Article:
A little slice of rural Americana. This is how we roll in small towns when the county fair comes around.
We saw this black and orange fella just hanging out on a cool morning, and my brother had the rather cool idea of giving him some breakfast. He started by digging up a grub worm and dropping it in the web, which the spider promptly encased in silk for a future feast. He also added a cricket and a grasshopper to the insectular smorgasbord (click the photo to see my Flickr gallery, and you can find a picture of the grasshopper) but I like the composition of this photo over some of the others.
This is one of two photos of this moth that I was able to capture (click the picture to see the other one in my Flickr gallery) and I had a difficult time deciding which one to post. I eventually settled on this one because even though there is more going on in the frame, I like the colors and somewhat larger depth of field. And that drop of water on its hindquarters is kind of cool too.
I got this shot last week in northern Iowa along I-35, and was originally a little bummed that I couldn’t find a way to shoot the storm cloud without getting the chicken houses and windmills in the frame. But the more I thought about the photo afterwards, the more I realized these elements capture a bit more about what midwestern life really is all about.
While we were driving home the other day my son kept pointing to the rear window of the car and saying “Beetle.” I couldn’t see what he was pointing at, but when we arrived and got out of the car we went around and found this giant yellow Cottonwood Borer who had apparently hitched a ride with us. He flew into a nearby pine tree and I ran inside to get my camera so I could take a few pics while holding my son with my other arm. Together we watched the beetle, which we later discovered was a Cottonwood Borer, wind his way around a few branches before taking off for other destinations.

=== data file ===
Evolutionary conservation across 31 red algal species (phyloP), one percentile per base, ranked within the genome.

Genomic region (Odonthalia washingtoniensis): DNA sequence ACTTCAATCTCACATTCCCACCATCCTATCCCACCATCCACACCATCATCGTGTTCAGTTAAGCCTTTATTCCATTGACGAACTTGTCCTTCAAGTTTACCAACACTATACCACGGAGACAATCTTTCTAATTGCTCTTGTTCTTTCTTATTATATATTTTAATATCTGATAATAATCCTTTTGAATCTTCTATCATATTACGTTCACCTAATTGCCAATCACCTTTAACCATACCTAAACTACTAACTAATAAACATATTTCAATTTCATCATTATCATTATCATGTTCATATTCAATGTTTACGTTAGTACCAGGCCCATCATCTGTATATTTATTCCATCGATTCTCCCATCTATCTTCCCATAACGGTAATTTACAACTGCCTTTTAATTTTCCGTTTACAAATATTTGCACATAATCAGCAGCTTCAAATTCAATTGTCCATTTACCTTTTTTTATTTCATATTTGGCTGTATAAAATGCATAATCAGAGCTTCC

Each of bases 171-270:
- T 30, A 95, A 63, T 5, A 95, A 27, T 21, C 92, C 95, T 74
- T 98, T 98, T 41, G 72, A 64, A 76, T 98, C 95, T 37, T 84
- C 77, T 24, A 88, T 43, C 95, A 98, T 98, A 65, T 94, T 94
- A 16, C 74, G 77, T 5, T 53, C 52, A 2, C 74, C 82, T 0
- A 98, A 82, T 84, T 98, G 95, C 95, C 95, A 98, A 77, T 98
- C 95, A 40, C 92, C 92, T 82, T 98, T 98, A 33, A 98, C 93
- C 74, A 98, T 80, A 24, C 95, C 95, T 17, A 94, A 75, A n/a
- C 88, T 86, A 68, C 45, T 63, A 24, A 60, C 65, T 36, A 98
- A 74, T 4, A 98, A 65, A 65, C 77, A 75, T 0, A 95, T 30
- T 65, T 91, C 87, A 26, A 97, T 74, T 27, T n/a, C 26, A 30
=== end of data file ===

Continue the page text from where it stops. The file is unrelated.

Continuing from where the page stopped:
Originally I was just going to do one of those stairwell shots that people take all the time, and shot from the bottom up. Then I realized it might be interesting to try the concept from the top down, and noticed that the resulting image looked kind of like a big ol’ paperclip. Like most stairwells this one was rather dimly lit, so I had to do quite a bit of tweaking afterwards (including upping the exposure by more than +2). I figured this might happen when I took the picture, which is why I used such a low ISO in order to limit the post-processing artifacts that can show up when tweaking pictures in the computer. It was also a bit difficult to get everything in the shot because I had to stand on my tiptoes and try to hold the camera steady, and even with all that the left-hand side still got cropped a bit. Overall I am very pleased with how this turned out though.